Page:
A Cryogenic Catheter for Treating Heart Arrhythmia
Progress in the development of a cryogenic catheter to treat heart arrhythmia is discussed. This system uses a mixed-gas Joule-Thomson (J-T) refrigerator to cool the tip of a catheter that can be inserted into the body through the large veins leading into the heart. The cryogenic catheter is intended to treat heart arrhythmia characterized by an abnormally rapid heart rate, although the system has a wide variety of other medical applications. Approximately 2 million people in the U.S. suffer from rapid-rate heart arrhythmia. Catheter therapy has proven to be a more effective and less expensive method of treatment than alternatives such as drugs or surgery. A cryogenic catheter has significant advantages over existing catheters used in this form of therapy. The catheter has coaxial tubes for the high and low pressure streams with a miniature heat exchanger and J-T orifice at the catheter tip. The high pressure is maintained at 2.5 MPa. The largest diameter is 3 mm, the length is 90 cm, and all but the last 10–20 mm is flexible. The gas mixture has been optimized for the required operating conditions using nonflammable and low ozone depletion gases. Low cost techniques have been incorporated into the fabrication of the cold tip so that each catheter can be disposable. Several prototype catheters have been built. No-load temperatures down to 85 K were achieved with the cold tip exposed to ambient air. Using room temperature gelatin to simulate tissue heat loads, catheter tip temperatures of 160 to 175 K have been achieved, and ice balls about 26 mm in diameter weighing 11 g were created. We estimate that ice balls about 10 mm in diameter weighing 1.5 to 2.0 g are required to treat ventricular arrhythmia. Although the heat load in our experiments was less than the in vivo load, we think the current refrigeration power is sufficient to meet the clinical requirement.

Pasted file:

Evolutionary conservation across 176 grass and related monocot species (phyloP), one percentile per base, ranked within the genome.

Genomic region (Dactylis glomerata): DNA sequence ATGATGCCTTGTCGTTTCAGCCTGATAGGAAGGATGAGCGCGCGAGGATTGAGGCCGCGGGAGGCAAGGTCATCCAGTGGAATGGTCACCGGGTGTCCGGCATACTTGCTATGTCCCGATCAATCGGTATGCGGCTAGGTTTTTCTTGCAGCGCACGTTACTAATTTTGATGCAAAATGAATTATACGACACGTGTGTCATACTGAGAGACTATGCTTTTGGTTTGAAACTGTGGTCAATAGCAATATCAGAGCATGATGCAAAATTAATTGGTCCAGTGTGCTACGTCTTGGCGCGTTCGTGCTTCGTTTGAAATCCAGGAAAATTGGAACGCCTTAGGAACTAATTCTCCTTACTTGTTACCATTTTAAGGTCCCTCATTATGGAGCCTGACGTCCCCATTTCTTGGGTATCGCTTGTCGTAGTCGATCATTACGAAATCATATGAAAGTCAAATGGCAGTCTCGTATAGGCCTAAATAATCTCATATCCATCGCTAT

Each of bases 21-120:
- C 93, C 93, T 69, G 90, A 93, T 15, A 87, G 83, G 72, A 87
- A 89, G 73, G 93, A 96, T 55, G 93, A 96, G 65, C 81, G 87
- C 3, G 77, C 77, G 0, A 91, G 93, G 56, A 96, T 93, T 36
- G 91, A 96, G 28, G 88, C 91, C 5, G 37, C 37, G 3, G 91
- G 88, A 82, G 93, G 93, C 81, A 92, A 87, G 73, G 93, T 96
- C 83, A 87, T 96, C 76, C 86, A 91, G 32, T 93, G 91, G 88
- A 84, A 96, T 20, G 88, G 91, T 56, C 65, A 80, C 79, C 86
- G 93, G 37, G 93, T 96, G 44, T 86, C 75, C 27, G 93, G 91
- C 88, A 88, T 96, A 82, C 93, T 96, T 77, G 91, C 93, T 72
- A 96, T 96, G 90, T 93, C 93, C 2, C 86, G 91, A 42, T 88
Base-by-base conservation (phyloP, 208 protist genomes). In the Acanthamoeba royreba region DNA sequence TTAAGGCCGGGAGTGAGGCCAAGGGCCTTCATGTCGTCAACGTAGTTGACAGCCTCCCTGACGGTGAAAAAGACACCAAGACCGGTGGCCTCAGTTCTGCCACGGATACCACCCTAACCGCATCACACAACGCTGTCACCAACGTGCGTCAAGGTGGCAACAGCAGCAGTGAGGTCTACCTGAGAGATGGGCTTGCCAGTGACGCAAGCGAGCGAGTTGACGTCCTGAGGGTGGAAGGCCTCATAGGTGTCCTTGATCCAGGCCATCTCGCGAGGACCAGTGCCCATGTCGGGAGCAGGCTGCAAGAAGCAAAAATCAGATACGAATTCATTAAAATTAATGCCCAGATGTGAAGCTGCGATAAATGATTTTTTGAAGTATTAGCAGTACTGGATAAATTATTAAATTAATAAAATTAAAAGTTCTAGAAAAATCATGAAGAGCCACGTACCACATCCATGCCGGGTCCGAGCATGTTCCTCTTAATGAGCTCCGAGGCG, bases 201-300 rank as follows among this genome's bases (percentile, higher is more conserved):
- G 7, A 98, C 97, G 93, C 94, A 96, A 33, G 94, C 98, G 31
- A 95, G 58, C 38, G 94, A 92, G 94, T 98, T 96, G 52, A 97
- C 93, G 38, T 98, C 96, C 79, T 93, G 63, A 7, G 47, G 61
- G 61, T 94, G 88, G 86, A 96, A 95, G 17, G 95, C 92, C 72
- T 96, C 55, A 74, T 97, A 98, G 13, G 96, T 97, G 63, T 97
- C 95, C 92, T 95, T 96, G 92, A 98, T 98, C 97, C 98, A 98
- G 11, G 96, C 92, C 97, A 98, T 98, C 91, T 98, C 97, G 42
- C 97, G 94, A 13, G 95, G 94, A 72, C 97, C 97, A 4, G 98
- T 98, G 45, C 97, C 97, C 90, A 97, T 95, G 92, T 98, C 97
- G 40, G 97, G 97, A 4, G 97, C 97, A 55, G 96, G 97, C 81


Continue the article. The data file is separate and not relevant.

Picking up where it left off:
KeywordsHeat Exchanger Enthalpy Difference Molar Flow Rate Heart Arrhythmia Catheter Therapy
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